Relationship With Humans
People have an enduring cultural relationship with giraffes. This connection extends from the caveman to modern man. It is reflected in art, symbols, royalty, stories, constellations, and science.
Egyptians kept giraffes in captivity and sold them to the Romans. People transported them to the East, China, Italy, France, and many other countries.
Because they need large spaces to roam, their mortality rates in zoos in Europe and North America are much higher than when they wander free. People also keep them in captivity for breeding, conservation, and hunting purposes.
Giraffes have been the targets of hunters through the ages. They sell them for meat, their hair from which they make jewelry, shields, drum covers, sandals, and musical string instruments.
People use their burning smoke skin for nose bleeds and other traditional medicines. Hunters also kill giraffes for trophies.
How Long Do Giraffes Live? – Lifespan
Giraffes have a lifespan of between ten and 15 years in the wild. But they live much longer in captivity, with the oldest living animal reaching 31 years. On average, they live between 20 and 25 years in captivity.
Fun Facts About Giraffes
Below are some interesting facts about this amazing animal.
- The pattern of their coat is known as pelage.
- Coat patterns are unique, so no giraffe shares the same pelage.
- Giraffes are the tallest mammals on the earth, which is perfect for reaching the succulent leaves on tall trees.
- These mammals do not need much sleep (4.6 hours, mostly at night) and only take short naps of five to 30 minutes daily in brief, one to two minutes at a time.
- Giraffe calves can stand within half an hour after birth.
- These animals can reach speeds of 35 mph over short distances.
- Running over long distances, they can maintain speeds of about ten mph.
- They can cover 15 feet in a single stride – that’s how big they really are.
- Giraffes get most of their water from leaves, so they only drink at waterholes every few days.
- Just like people, they have 32 teeth. Unlike us, most of their teeth are molars. And they don’t need false ones even though all their teeth are on the bottom row of their mouths – strange but true!
- If you ever had a complex about the size of your feet – give it up. The giraffe’s hoof is the size of a large dinner plate (almost 12 inches). Mess with it, and it will kick the daylights out of you.
- Giraffa camelopardalis have big hearts. In fact, their hearts weigh up to 25 pounds and are as long as two feet.
- Eat your hearts out, ladies, because the giraffe’s eyelashes are at least half an inch long.
- Even bigger are those gorgeous doe-like eyes that grow to over 25 cubed inches.
- They lick, suck, and chew on animal bones – possibly to extract calcium.
How Many Giraffes Are in the World?
Like the mighty lion, giraffes are now on the IUCNs list of vulnerable species. Giraffes are so susceptible to extinction that fewer than 69,000 are left worldwide.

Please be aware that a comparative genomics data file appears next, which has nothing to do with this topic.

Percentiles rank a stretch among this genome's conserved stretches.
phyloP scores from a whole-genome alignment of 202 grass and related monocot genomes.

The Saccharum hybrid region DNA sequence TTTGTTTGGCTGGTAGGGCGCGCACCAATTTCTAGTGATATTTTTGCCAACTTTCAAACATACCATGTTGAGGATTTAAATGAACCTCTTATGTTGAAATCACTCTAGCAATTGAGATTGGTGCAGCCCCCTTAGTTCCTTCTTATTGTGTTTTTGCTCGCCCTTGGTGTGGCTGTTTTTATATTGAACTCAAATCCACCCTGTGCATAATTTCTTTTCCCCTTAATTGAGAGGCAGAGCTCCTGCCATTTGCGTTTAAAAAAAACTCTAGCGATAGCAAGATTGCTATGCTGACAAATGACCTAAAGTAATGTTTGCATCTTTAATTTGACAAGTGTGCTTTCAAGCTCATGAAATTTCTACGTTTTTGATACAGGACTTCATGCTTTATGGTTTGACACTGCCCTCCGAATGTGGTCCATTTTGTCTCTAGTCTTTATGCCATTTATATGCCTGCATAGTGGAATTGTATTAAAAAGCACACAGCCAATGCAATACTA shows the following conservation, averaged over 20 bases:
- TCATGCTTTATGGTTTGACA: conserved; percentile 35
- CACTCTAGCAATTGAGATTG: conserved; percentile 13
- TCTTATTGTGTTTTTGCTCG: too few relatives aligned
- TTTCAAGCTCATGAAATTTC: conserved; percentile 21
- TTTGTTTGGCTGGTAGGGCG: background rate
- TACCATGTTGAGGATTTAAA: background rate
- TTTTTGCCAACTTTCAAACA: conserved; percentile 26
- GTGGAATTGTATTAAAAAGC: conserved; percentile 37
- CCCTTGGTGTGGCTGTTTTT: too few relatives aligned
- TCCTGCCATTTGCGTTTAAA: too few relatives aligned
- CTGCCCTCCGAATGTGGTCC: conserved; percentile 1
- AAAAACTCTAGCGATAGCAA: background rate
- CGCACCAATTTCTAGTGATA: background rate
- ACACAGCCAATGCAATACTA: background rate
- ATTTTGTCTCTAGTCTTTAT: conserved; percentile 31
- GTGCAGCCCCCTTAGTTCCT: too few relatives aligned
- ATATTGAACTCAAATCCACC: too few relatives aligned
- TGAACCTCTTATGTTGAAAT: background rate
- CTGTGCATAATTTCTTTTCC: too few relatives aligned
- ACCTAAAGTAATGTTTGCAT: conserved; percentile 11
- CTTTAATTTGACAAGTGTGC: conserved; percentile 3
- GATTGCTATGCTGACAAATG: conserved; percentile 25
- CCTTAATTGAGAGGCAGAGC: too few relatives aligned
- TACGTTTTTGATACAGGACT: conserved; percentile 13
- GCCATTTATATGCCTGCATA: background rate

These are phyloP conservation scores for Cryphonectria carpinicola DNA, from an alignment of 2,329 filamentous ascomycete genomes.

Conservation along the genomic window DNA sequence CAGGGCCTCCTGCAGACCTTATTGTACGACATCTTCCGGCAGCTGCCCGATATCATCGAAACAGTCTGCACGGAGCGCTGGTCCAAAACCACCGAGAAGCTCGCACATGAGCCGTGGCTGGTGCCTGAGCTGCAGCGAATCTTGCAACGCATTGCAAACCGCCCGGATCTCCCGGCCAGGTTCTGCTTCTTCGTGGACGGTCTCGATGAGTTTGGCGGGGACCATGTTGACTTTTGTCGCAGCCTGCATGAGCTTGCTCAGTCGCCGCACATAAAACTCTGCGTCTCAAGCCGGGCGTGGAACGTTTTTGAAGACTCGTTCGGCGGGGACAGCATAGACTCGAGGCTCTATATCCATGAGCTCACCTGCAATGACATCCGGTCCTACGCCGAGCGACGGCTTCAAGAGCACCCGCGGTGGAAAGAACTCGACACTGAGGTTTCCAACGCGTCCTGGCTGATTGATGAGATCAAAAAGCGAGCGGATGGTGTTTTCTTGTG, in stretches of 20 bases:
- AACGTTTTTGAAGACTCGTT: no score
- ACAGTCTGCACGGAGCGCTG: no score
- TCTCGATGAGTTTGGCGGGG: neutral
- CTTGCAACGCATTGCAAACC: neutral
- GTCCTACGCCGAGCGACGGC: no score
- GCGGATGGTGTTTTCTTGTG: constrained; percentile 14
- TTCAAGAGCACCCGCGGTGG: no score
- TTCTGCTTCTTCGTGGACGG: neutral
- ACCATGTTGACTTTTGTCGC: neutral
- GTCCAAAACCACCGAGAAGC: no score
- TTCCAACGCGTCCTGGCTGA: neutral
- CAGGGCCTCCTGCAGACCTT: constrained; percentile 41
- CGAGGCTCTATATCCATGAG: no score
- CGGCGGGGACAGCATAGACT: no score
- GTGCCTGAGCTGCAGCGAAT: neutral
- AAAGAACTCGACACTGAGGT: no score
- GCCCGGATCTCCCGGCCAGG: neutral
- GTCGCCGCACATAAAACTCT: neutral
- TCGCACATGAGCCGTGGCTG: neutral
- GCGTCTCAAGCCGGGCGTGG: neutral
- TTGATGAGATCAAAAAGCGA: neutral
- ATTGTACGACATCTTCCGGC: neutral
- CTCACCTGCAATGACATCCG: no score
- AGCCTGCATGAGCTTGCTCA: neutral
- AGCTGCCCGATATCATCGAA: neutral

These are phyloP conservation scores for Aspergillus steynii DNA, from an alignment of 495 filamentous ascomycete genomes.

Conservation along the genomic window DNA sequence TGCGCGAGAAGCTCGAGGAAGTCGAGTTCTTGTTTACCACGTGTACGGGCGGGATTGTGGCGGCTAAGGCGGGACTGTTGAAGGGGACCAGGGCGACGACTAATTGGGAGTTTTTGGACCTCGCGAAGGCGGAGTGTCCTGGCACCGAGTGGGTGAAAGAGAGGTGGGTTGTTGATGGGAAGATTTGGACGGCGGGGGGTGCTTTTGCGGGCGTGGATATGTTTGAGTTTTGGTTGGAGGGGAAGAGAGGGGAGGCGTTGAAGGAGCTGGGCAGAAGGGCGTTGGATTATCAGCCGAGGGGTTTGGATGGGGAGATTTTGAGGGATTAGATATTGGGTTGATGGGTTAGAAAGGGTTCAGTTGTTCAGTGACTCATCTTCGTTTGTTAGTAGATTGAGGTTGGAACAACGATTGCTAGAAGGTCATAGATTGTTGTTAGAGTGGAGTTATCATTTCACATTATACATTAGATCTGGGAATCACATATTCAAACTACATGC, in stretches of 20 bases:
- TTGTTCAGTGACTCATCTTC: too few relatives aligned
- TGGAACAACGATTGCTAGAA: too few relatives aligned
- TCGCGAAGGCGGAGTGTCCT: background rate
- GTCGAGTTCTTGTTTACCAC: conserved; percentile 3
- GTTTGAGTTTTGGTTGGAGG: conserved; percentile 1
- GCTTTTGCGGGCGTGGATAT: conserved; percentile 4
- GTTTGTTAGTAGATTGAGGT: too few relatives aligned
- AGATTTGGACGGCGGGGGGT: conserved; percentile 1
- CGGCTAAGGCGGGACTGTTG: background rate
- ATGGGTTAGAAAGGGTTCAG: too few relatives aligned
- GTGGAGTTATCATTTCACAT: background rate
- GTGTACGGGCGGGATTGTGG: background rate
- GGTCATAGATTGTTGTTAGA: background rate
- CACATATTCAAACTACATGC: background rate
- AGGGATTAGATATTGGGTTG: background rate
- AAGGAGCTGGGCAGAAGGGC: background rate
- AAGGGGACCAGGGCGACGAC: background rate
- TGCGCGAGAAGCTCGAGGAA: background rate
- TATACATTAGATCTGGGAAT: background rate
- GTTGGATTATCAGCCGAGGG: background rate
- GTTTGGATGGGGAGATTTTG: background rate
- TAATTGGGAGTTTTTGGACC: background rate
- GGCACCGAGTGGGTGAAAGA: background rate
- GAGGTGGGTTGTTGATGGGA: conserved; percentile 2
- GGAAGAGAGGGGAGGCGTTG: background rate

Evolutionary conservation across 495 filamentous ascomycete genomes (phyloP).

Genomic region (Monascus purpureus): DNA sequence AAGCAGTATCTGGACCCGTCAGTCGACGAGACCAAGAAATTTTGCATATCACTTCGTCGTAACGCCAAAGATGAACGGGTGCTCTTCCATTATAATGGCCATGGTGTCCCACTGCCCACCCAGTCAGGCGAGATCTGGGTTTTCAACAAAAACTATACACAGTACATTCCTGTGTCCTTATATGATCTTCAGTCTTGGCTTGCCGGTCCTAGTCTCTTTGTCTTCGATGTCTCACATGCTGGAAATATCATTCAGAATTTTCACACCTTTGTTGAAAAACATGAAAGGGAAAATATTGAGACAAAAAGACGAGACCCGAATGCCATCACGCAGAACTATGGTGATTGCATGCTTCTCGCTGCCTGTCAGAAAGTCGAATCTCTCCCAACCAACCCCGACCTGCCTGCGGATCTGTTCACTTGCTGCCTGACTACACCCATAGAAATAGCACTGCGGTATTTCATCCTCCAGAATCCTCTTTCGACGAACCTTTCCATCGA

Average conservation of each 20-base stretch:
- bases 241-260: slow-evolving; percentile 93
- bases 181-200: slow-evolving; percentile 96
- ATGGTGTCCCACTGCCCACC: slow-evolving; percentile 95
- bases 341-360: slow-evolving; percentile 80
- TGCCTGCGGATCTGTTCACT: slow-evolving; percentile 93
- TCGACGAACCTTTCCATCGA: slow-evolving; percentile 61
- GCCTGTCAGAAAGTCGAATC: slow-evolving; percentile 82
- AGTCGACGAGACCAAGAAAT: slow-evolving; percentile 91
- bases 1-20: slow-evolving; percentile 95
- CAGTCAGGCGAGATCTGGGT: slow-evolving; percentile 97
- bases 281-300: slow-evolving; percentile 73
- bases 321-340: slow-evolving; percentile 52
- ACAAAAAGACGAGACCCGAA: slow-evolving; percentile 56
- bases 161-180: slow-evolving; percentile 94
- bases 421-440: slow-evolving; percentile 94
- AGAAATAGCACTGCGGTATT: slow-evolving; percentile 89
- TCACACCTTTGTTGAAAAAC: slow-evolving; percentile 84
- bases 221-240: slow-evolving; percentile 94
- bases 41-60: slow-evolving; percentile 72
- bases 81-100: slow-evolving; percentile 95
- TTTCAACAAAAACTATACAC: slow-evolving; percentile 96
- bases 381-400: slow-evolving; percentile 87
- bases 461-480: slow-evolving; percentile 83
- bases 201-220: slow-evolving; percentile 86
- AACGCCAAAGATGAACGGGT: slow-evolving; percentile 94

Of these, about 450 are housed in zoos. Giraffe populations have declined by almost 40% in the past three decades, leading to major conservation concerns about their longevity as a species.
Giraffes are in such danger that many subspecies are already extinct, or authorities believe they are. Some examples include the following subspecies:
- Burkina Faso
Conservation Status – Are Giraffes an Endangered Species?
Giraffes are endangered, with less than 70,000 animals left in the wild. Giraffes are under threat from habitat loss, civil unrest, and more.
Threats to Survival
Giraffes face several threats in the wild, including poaching, hunting, and habitat destruction. As people continue to take up the giraffe’s habitat through mining, agriculture, and urban development, their space decreases or becomes degraded and fragmented.
This threat of environmental loss is so significant that the habitat of East African giraffe species has decreased by as much as 70% over the past 30 years. The Rothschild’s giraffe in West Africa (Kenya and Uganda) is also close to extinction – having landed on the IUCNs Red List of endangered and threatened species.
Another threat is that the bush meat trade in Africa is alive and flourishing. But its success is at the cost of the lives of the giraffe and several subspecies which have gone into extinction. Hunters also threaten the survival of this species.
What Can You Do To Help Giraffes?
You can donate to the Giraffe Conservation Foundation to support the survival of these animals. This site is the only NGO (non-government organization) that focuses on conserving this vulnerable species, so adopt a giraffe today.
Why Are People Not More Aware of the Decline of Giraffe Populations?
Possible reasons for an absence of awareness of the giraffe’s plight include:
- They are native to the African continent, so people don’t think their survival concerns them.
- People are unaware that they are endangered.
- They believe that one person can’t help (which is why you can adopt a giraffe and make a difference as an individual).
Is a Giraffe a Mammal?
Yes, the giraffe is a hoofed, cud-chewing mammal.
How Many Stomachs Does a Giraffe Have?
Giraffes are ruminant (cud-chewing) mammals with tummies that have four compartments. In other words, they have four stomachs to digest their food.
How Tall Are Giraffe Necks?
Giraffe necks can be as long as six feet on a fully-grown adult.
What Kind of Trees Do Giraffes Eat?
Giraffes sample vegetation by using their long necks to reach the tree tops where they eat leaves from the Acacia trees in Africa – their favorite. The other name for these trees is Vachellia or Senegalia trees.
Now that you have a better idea of who and what the Giraffa species is, we hope that you will help support its conservation.
This cutie deserves our respect. It also deserves to live freely, without the constant threat of being killed or losing what little living space it has left. Join a conservation drive to save this beautiful animal today.